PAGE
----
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Spock's Beard - Feel Euphoria CD (album) cover


Spock's Beard


Symphonic Prog

3.25 | 386 ratings

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Queen By-Tor
Special Collaborator
Honorary Collaborator
3 stars Not quite there, not yet here

After (Neal) Morse's departure from the band people likely wondered if they'd be able to stand on their won two feet. Indeed, losing a respected musician as well as their lead singer and composer is not something that many bands are capable of dealing with. Well, with Feel Euphoria the Beard managed to prove that they would live on after Morse, but they'd just need a bit of time to recover from the blow first. As many others have commented, the band tried to stay pretty close to their Morse era sound with their first couple of releases without him, and while it can be argued how well that worked there's no denying the music is similar yet very much different from when Morse was still around.

The album is still very Morse, but different parts of the music are brought out and highlighted. What's strange about the album is that while many complained that Morse had a very AOR sound in the band, they actually seem to have gone more towards that end of the spectrum without him! While there are moments that are strait heavy rock blended with prog a lot of the songs on the album see a softer vocal style, and this is not only because they have a new vocalist. In fact, Nick D'Virgilio is quite a capable replacement for Morse as he steps out from behind the drum kit a la Genesis to fill the vocal hole. His voice is actually more gruff and has a harder edge to it than their previous vocalist and this proves to be quite a nice change. Not to say that Morse was a bad singer, but he was also not a singer that could not be easily replaced. His voice was pretty mid-ground and a lot of people could have replaced him - not so would be the case if someone like Geddy Lee left Rush. But if it doesn't matter who's at the vocal helm then what does the music sound like?

Well, it's very much the same and different. Likely due to the lack of Morse the band seems to have lost a bit of direction when it comes to writing. A lot of the songs on the album vary wildly in style within minutes of the song. Take for example East Of Eden, West Of Memphis which starts off softly as the band starts a full out soft rock track but soon explodes into full blown pomp prog going into the instrumental section in the middle, lush with keyboards and guitar to make for a satisfying ride. Or The Bottom Line which starts as a full blown prog epic would but soon slows to a stop to allow AM radio vocals to come through until the middle where there's a pseudo-Dream Theater instrumental section. The crazy shifts in song are not a bad thing, it seems like the band is really experimenting here to find out what works best for them. It's a bit of a strange album to listen to with that in mind, seeing as the first couple times you'll likely be thinking, ''oh, I don't like this song - it's too soft rockish... oh! Now I like this song... wait, it's the same song!''. I suppose schizophrenic could be the word. However, after a number of listens this does eventually catch on, but if you never have a heart for a couple minutes of softer music then this album may not appeal to you.

There are points where the album really rocks out though. Take for example the opener, Onomatopoeia which blasts open a hole in the wall with Alan Morse's guitar before introducing their new vocalist to the world. This is definitely one of the standouts on the album for those of us who like our music heavy. It seems that with big brother out of the way, Alan Morse actually has room to breathe. This is evident in a lot of the songs and though the keyboards do still take the lead often it's clear that the guitars have been brought up front.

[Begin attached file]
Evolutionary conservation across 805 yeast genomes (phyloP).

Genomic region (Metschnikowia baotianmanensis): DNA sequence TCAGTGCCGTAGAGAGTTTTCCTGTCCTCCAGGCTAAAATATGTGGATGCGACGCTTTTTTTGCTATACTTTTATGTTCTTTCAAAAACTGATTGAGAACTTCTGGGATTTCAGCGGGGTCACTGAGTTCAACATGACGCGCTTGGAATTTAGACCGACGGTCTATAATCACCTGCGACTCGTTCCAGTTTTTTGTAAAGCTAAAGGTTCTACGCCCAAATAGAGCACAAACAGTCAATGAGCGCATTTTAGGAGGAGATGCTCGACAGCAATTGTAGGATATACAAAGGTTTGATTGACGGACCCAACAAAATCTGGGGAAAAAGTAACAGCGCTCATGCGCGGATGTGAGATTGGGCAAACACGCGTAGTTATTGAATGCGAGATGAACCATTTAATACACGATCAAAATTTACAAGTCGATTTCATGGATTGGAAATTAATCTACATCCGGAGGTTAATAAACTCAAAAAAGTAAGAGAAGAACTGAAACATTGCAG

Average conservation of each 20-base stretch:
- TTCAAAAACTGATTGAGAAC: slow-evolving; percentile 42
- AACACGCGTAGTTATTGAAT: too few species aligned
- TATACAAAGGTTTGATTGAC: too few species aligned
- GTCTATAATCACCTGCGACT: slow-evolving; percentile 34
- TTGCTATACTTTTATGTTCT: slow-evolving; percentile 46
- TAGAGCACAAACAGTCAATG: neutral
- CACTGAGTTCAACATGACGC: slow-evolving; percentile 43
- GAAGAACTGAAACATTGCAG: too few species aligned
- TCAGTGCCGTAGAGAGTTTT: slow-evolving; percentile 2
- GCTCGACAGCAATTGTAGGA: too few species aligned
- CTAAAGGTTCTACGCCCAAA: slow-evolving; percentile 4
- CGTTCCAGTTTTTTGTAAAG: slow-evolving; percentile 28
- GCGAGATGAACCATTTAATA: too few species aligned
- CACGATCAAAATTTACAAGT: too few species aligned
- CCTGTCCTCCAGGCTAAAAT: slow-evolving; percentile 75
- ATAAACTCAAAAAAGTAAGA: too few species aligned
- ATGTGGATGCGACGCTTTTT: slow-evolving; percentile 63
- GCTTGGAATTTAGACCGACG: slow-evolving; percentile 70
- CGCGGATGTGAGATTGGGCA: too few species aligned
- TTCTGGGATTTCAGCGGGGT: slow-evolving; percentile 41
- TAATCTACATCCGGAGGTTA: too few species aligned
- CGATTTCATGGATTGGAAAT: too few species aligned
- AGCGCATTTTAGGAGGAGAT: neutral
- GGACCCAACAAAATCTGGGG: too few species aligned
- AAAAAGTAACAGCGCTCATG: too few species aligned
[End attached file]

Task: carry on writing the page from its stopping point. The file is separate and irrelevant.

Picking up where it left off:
As for the largest song on the album, the long divided suite A Guy Named Sid we can see that the band still knows what they're doing. It may not be another The Great Nothing but it shows the band in top form with the excellent segments Judge and Same Old Story. The intro and outro are also both quite good while bordering at parts on electronica - but in general this song is where all the manic moods of the album work - probably because the song is long enough to house enough different styles and speed changes to let it work the way they wanted it to.

Only a couple of songs really don't work at all but they're far and few. Coming off of a very odd and creepy title track (which is quite good by the way) we get a sappy ballad by the name of Shining Star where those AOR feelings come right up the the front and block out the band for a bit. Likely a song not overly appreciable by many prog heads. As well the last track Carry On feels like one they could have cut out. Really, if the album had ended after the Sid Suite I think most of us would have been satisfied, but they wanted to tack another one on I guess. It's not a bad song, but the chorus is so wildly out of place that it just doesn't work. It's clear with this track that D'Virigilo should stick to the harder edged track (that theory will be proven wrong in the future though).

This is a good album. People who don't fancy themselves fans of the band ca probably steer clear of the album, 'cause it won't make a believer of you. However, people who do really like the Beard should definitely look into this one - because for it's few flaws it still makes for a very interesting listen. Really, this is just a new beginning for the band, one that really would not be realized for a couple of albums yet. 3 crazy-rainbow-paint-cans out of 5, recommended to fans and people who like heavy music but don't mind a couple of AOR twinges at times.

Queen By-Tor | 3/5 |


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